Calculate the number 4498
[5917] Calculate the number 4498 - NUMBERMANIA: Calculate the number 4498 using numbers [3, 6, 5, 8, 66, 497] and basic arithmetic operations (+, -, *, /). Each of the numbers can be used only once. - #brainteasers #math #numbermania - Correct Answers: 12 - The first user who solved this task is Nílton Corrêa De Sousa
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Calculate the number 4498

NUMBERMANIA: Calculate the number 4498 using numbers [3, 6, 5, 8, 66, 497] and basic arithmetic operations (+, -, *, /). Each of the numbers can be used only once.
Correct answers: 12
The first user who solved this task is Nílton Corrêa De Sousa.
#brainteasers #math #numbermania
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A mathematician, a physicist...

A mathematician, a physicist, and an engineer are all given identical rubber balls and told to find the volume. They are given any tools they want, and have all the time they need.
The mathematician uses a measuring tape to record the circumference. He then divides by two times pi to get the radius, cubes that, multiplies by pi again, and then multiplies by four-thirds and thereby calculates the volume.
The physicist gets a bucket of water, places 1.000000 gallons of water in the bucket, drops in the ball and measures the displacement to six significant figures.
The engineer writes down the serial number of the ball and looks it up online.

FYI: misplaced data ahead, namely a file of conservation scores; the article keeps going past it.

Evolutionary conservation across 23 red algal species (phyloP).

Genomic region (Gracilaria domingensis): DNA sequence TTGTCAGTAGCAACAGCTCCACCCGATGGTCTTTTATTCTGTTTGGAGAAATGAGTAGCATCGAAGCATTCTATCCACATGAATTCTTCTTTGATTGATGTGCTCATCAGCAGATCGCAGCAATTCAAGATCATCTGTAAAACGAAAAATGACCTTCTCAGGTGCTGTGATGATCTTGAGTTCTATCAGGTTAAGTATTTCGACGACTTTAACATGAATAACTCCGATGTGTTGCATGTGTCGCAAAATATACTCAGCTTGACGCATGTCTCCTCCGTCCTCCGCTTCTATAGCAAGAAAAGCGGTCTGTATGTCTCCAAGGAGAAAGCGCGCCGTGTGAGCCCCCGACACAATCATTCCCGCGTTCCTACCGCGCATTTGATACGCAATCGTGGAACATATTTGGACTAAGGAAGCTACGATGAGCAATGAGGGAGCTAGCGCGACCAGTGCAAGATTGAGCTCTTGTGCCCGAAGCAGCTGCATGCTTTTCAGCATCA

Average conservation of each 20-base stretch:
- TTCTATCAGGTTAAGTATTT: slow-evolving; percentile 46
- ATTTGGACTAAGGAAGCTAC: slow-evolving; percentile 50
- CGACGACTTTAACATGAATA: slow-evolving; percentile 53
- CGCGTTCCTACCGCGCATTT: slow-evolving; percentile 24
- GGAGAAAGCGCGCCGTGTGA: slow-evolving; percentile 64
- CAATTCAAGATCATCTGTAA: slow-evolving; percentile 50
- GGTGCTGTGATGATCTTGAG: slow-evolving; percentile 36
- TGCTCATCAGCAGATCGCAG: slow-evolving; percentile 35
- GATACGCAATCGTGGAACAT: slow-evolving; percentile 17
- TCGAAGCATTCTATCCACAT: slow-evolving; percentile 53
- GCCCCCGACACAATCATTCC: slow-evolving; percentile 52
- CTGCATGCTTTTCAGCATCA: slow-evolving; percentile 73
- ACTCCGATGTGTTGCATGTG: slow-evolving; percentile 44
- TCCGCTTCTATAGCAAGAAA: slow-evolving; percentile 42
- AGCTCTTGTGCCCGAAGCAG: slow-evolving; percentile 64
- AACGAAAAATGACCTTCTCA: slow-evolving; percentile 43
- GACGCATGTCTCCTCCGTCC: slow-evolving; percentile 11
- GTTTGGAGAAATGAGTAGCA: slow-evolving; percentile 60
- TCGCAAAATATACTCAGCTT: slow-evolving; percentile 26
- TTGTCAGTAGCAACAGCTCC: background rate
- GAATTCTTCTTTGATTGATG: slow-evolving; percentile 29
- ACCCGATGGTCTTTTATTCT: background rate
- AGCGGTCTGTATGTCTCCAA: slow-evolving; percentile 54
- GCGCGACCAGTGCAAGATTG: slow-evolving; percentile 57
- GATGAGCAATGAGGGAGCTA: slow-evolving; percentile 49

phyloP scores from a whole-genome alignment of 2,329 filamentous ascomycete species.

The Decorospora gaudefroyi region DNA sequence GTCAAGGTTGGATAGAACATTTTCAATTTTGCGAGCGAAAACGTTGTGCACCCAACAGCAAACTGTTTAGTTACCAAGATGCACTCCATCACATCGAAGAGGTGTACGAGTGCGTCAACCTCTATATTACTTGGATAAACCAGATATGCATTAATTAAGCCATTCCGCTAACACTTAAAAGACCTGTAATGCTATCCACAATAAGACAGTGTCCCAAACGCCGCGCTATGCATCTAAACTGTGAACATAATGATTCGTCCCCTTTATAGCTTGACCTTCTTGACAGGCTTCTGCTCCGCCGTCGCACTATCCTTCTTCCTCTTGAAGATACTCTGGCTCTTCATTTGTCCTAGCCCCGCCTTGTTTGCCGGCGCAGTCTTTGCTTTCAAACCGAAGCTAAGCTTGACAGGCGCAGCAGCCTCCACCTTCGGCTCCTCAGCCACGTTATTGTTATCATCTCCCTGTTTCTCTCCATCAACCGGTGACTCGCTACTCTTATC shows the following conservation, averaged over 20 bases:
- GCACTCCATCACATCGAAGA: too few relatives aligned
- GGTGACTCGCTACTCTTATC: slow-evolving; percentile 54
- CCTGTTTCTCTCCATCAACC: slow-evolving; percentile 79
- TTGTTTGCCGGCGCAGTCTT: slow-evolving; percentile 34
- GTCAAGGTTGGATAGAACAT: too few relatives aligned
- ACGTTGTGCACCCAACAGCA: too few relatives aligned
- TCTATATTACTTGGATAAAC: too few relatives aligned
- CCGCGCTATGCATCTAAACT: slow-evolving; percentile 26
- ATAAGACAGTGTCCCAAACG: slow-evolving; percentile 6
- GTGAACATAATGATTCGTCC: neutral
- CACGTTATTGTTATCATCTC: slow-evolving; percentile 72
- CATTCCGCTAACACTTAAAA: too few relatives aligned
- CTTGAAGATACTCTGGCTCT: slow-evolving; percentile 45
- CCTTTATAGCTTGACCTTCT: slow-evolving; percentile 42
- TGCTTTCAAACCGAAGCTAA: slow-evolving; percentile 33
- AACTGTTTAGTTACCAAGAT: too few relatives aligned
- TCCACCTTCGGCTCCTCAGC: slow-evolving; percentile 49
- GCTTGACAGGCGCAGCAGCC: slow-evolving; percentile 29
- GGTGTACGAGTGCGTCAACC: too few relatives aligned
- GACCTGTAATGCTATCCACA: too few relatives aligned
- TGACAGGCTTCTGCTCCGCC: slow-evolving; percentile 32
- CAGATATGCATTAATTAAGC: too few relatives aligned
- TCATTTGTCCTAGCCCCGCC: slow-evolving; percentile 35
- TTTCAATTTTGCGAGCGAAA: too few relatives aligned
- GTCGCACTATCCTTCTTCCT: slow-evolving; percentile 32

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Johann Palisa

Born 6 Dec 1848; died 2 May 1925 at age 76.Austrian astronomer who was a prolific discoverer of asteroids, 122 in all, beginning with Asteroid 136 Austria (on 18 Mar 1874, using a 6" refractor) to Asteroid 1073 Gellivara in 1923 - all by visual observation, without the aid of photography. In 1883, he joined the expedition of the French academy to observe the total solar eclipse on May 6 of that year. During the eclipse, he searched for the putative planet Vulcan, which was supposed to circle the sun within the orbit of Mercury. In addition to observing the eclipse, Palisa collected insects for the Natural History Museum in Vienna. He also prepared two catalogs containing the positions of almost 4,700 stars. He remains the most successful visual discoverer in the history of minor planet research.«
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